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Abraham Lincoln's Lost Speech download ebook

by Abraham Lincoln

Abraham Lincoln's Lost Speech download ebook
ISBN:
1417906979
ISBN13:
978-1417906970
Author:
Abraham Lincoln
Publisher:
Kessinger Publishing, LLC (December 1, 2004)
Language:
Pages:
60 pages
ePUB:
1424 kb
Fb2:
1306 kb
Other formats:
lrf lit txt mobi
Category:
Americas
Subcategory:
Rating:
4.2

Lincoln's "Lost Speech" was a speech given by Abraham Lincoln at the Bloomington Convention on May 29, 1856, in Bloomington, Illinois

Lincoln's "Lost Speech" was a speech given by Abraham Lincoln at the Bloomington Convention on May 29, 1856, in Bloomington, Illinois. Traditionally regarded as lost because it was so engaging that reporters neglected to take notes, the speech is believed to have been an impassioned condemnation of slavery. It is possible the text was deliberately "lost" owing to its controversial content.

Abraham Lincoln, who lived in Springfield for nearly 25 years, wrote the speech shortly after his . He entrusted the speech to his eldest son Robert, who temporarily lost the suitcase, causing a minor uproar until it was found.

Abraham Lincoln, who lived in Springfield for nearly 25 years, wrote the speech shortly after his election as America's sixteenth President. Before leaving town in January 1861, he sometimes eluded hordes of office seekers by taking refuge in his brother-in-law's store.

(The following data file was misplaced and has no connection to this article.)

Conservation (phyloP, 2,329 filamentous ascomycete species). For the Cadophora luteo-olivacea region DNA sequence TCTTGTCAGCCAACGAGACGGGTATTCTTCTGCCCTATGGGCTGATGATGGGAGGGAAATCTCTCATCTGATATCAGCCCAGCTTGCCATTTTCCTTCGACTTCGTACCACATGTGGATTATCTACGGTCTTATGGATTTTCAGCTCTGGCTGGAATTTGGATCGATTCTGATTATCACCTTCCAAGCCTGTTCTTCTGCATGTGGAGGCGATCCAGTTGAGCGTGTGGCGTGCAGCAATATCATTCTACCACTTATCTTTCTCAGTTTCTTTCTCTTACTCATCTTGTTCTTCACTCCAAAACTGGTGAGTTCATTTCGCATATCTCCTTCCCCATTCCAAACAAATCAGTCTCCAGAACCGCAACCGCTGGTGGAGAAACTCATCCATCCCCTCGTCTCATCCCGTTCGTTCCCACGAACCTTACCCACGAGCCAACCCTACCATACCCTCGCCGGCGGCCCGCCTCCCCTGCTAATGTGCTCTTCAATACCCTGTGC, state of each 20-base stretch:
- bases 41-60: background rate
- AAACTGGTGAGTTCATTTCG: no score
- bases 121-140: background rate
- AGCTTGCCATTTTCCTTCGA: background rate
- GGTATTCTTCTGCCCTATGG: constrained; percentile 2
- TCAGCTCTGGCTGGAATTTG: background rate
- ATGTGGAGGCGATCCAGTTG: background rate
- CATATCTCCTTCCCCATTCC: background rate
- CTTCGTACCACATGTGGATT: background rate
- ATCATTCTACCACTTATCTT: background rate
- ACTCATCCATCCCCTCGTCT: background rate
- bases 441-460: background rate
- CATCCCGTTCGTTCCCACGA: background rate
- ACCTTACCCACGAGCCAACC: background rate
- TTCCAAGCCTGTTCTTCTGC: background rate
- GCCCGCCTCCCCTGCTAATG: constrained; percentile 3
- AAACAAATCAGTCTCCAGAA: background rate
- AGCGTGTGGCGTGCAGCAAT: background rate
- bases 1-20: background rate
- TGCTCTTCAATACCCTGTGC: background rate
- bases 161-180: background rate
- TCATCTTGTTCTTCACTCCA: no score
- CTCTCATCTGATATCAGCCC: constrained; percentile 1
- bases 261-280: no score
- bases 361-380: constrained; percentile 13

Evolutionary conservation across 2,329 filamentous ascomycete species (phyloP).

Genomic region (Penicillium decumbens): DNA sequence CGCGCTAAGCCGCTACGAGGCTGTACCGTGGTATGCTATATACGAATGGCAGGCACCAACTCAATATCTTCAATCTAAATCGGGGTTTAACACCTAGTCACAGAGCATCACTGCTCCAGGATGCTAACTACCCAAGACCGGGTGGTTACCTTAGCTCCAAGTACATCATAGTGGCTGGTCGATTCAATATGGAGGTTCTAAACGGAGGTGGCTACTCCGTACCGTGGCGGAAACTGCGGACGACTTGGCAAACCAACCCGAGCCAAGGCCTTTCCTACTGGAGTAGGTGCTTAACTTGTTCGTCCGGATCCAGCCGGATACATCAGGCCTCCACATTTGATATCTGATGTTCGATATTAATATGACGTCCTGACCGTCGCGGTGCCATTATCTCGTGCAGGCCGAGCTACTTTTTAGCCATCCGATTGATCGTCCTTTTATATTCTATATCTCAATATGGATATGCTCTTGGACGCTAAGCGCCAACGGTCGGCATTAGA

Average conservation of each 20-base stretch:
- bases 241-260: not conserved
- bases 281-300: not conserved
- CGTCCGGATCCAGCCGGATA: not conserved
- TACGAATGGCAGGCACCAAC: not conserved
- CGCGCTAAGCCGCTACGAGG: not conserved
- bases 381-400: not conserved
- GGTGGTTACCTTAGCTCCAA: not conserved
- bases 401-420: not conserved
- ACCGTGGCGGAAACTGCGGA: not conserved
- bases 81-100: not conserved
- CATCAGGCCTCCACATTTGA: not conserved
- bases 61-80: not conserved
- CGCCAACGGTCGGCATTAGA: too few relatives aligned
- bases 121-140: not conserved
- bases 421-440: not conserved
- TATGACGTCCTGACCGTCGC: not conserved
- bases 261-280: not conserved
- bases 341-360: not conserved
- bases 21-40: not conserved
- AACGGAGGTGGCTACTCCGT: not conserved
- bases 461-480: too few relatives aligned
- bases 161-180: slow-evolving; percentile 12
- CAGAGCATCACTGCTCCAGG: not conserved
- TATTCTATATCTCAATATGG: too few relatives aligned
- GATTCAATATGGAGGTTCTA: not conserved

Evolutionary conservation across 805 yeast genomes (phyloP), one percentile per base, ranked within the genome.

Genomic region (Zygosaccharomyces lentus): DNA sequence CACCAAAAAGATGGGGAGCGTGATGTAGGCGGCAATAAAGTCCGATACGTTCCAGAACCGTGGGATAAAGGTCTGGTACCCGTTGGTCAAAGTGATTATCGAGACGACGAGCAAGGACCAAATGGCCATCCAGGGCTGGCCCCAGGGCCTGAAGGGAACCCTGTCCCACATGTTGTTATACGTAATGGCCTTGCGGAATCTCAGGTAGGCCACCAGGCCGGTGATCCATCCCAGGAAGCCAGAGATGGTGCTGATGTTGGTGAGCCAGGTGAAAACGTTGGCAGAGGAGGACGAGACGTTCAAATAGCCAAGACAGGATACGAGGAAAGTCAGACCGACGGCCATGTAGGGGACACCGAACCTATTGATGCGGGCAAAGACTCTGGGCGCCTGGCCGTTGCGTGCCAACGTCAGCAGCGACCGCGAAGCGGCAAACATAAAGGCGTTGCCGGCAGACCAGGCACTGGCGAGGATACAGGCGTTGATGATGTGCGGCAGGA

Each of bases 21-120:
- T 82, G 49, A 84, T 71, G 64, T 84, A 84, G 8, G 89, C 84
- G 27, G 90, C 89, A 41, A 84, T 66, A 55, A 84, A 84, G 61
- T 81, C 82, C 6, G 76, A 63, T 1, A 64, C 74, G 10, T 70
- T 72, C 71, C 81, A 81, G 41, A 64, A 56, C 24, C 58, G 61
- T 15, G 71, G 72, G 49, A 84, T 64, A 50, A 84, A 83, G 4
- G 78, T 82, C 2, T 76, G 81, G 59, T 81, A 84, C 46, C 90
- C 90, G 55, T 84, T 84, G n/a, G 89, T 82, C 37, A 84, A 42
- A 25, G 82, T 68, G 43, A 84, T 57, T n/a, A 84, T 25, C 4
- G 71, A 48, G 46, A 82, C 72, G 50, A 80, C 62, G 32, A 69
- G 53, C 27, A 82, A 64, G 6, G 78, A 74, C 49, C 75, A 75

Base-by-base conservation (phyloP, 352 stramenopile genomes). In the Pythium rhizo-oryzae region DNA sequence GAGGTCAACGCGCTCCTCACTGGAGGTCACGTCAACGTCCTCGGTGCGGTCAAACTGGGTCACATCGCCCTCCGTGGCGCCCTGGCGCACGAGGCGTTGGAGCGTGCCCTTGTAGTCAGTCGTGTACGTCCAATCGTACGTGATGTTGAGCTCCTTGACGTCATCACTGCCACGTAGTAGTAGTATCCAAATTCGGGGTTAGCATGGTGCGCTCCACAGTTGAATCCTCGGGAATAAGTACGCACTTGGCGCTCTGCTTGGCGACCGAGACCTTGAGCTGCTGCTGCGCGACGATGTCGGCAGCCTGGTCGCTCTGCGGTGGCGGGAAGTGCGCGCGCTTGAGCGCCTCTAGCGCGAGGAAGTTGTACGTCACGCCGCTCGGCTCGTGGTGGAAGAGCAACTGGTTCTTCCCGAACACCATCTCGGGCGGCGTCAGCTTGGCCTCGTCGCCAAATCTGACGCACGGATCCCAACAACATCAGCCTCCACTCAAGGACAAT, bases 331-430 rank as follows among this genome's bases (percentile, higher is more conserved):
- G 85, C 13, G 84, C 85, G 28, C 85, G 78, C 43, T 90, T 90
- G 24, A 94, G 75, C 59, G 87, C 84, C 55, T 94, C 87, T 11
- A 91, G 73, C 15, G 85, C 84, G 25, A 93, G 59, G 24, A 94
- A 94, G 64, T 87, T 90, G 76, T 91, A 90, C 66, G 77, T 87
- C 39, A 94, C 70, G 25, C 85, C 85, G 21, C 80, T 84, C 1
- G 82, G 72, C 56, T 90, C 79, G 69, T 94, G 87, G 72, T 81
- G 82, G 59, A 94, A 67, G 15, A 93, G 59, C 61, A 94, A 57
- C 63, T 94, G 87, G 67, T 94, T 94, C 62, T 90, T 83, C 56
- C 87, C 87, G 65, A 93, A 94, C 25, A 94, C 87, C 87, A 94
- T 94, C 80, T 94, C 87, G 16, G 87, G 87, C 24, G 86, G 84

The Gettysburg Address. There are five known copies of the speech in Lincoln's handwriting, each with a slightly different text, and named for the people who first received them: Nicolay, Hay, Everett, Bancroft and Bliss. Gettysburg, Pennsylvania November 19, 1863. On June 1, 1865, Senator Charles Sumner referred to the most famous speech ever given by President Abraham Lincoln. Two copies apparently were written before delivering the speech, one of which probably was the reading copy.

Abraham Lincoln's Peoria speech was made in Peoria, Illinois on October 16, 1854. The speech, with its specific arguments against slavery, was an important step in Abraham Lincoln's political ascension. The 1854 Kansas–Nebraska Act, written to form the territories of Kansas and Nebraska, was designed by Stephen A. Douglas, then the chairman of the Senate Committee on Territories.

Abraham Lincoln (/ˈlɪŋkən/; February 12, 1809 – April 15, 1865) was an American statesman and lawyer who served as the 16th president of the United States from March 1861 until his assassination in April 1865. Lincoln led the nation through the American Civil War, its bloodiest war and its greatest moral, constitutional, and political crisis. He preserved the Union, abolished slavery, strengthened the federal government, and modernized the .

Abraham Lincoln became the sixteenth US president during a very dark time in America's history. he borrowed some law books from John T. Stuart, some others among Lincoln's biographers have Abraham. Team of Rivals: The Political Genius of Abraham Lincoln. 95 MB·340 Downloads·New!. Abraham Lincoln, the lawyer-statesman. 09 MB·1,077 Downloads. The real Lincoln : a new look at Abraham Lincoln, his agenda, and an unnecessary war. 298 Pages·2009·1

Lincoln, Abraham, 1809-1865; Republican Club of the City of New York; Whitney, Henry Clay, 1831-1905.

Top. American Libraries Canadian Libraries Universal Library Community Texts Project Gutenberg Biodiversity Heritage Library Children's Library. Lincoln, Abraham, 1809-1865; Republican Club of the City of New York; Whitney, Henry Clay, 1831-1905. New York, Printed for the committee.

They record Lincoln?s campaigns for public office; the evolution of his stand against slavery; his electrifying debates with .